A recent story in the New York Times reveals that what we currently define as transgender identity has existed in different cultures around the globe for centuries.
Pashe Keqi recalled the day nearly 60 years ago when she decided to become a man. She chopped off her long black curls, traded in her dress for her father's baggy trousers, armed herself with a hunting rifle and vowed to forsake marriage, children and sex.
For centuries, in the closed-off and conservative society of rural northern Albania, swapping genders was considered a practical solution for a family with a shortage of men. Her father was killed in a blood feud, and there was no male heir. By custom, Ms. Keqi, now 78, took a vow of lifetime virginity. She lived as a man, the new patriarch, with all the swagger and trappings of male authority -- including the obligation to avenge her father's death.
She says she would not do it today, now that sexual equality and modernity have come even to Albania . . . "Back then, it was better to be a man because before a woman and an animal were considered the same thing," said Ms. Keqi, who has a bellowing baritone voice, sits with her legs open wide like a man and relishes downing shots of raki. "Now, Albanian women have equal rights with men, and are even more powerful. I think today it would be fun to be a woman."
The tradition of the sworn virgin can be traced to the Kanun of Leke Dukagjini, a code of conduct passed on orally among the clans of northern Albania for more than 500 years. Under the Kanun, the role of a woman is severely circumscribed: take care of children and maintain the home. While a woman's life is worth half that of a man, a virgin's value is the same: 12 oxen.
The sworn virgin was born of social necessity in an agrarian region plagued by war and death. If the family patriarch died with no male heirs, unmarried women in the family could find themselves alone and powerless. By taking an oath of virginity, women could take on the role of men as head of the family, carry a weapon, own property and move freely.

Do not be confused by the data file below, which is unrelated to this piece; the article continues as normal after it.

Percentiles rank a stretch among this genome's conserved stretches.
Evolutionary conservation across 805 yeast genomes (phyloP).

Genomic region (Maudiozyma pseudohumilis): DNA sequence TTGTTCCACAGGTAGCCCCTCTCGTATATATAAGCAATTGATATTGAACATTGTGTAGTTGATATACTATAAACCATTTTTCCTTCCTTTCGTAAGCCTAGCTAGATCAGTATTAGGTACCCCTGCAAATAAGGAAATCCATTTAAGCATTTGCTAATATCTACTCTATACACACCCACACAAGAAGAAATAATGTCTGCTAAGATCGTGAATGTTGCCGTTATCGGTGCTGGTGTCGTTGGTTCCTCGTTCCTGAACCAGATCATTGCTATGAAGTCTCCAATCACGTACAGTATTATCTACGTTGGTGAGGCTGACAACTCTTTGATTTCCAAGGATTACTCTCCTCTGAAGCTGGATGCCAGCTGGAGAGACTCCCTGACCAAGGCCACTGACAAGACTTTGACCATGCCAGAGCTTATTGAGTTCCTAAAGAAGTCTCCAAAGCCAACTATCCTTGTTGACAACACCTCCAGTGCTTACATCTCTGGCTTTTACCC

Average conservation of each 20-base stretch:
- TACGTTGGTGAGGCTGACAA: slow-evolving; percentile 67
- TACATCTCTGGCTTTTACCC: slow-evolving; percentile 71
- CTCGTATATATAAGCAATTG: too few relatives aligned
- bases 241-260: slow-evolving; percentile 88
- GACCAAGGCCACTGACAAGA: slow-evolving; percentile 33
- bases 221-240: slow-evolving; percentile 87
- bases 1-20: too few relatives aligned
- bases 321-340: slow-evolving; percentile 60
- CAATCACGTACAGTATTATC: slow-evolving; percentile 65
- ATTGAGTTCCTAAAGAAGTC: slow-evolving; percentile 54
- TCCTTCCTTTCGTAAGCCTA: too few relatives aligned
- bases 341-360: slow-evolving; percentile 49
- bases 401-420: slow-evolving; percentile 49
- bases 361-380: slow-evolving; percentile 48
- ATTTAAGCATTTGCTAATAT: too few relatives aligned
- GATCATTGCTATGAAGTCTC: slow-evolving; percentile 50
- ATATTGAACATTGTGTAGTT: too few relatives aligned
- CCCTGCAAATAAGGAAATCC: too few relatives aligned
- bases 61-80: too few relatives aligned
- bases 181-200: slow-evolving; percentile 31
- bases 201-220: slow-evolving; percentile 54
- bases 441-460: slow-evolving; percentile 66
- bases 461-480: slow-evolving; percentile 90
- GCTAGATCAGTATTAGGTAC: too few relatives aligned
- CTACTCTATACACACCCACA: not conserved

They dressed like men and spent their lives in the company of other men, even though most kept their female given names. They were not ridiculed, but accepted in public life, even adulated. For some the choice was a way for a woman to assert her autonomy or to avoid an arranged marriage.
"Stripping off their sexuality by pledging to remain virgins was a way for these women in a male-dominated, segregated society to engage in public life," said Linda Gusia, a professor of gender studies at the University of Pristina, in Kosovo. "It was about surviving in a world where men rule."
Taking an oath to become a sworn virgin should not, sociologists say, be equated with homosexuality, long taboo in rural Albania. Nor do the women have sex-change operations.
In Leslie Feinberg's book Transgender Warriors, zie documents the various examples of transgender expression that can be found throughout history in different cultures. Although most of these examples wouldn't be considered transgender in their time (the term wasn't even coined until 1987), they certainly prove that the current movement for transgender inclusion is no passing fad.
I really don't think it matters that so-called "expert" sociologists say that the Albanian tradition of women living as men is mutually exclusive with lesbian or trans identity. I think the major point of this story is that gender expression is much more fluid than most people want to admit. To quote Feinberg:
"I hope you realize that we have always been in your life. You may have recognized an old lover, a coworker, or an aunt or uncle that family members whisper about at weddings and funerals. Or you may have seen yourself mirrored in these pages. And whether or not you identify as transgender or transsexual or intersexual, you have a stake in our struggle. My right to define and express myself is connected with a thousand threads to your own right to define and express yourself."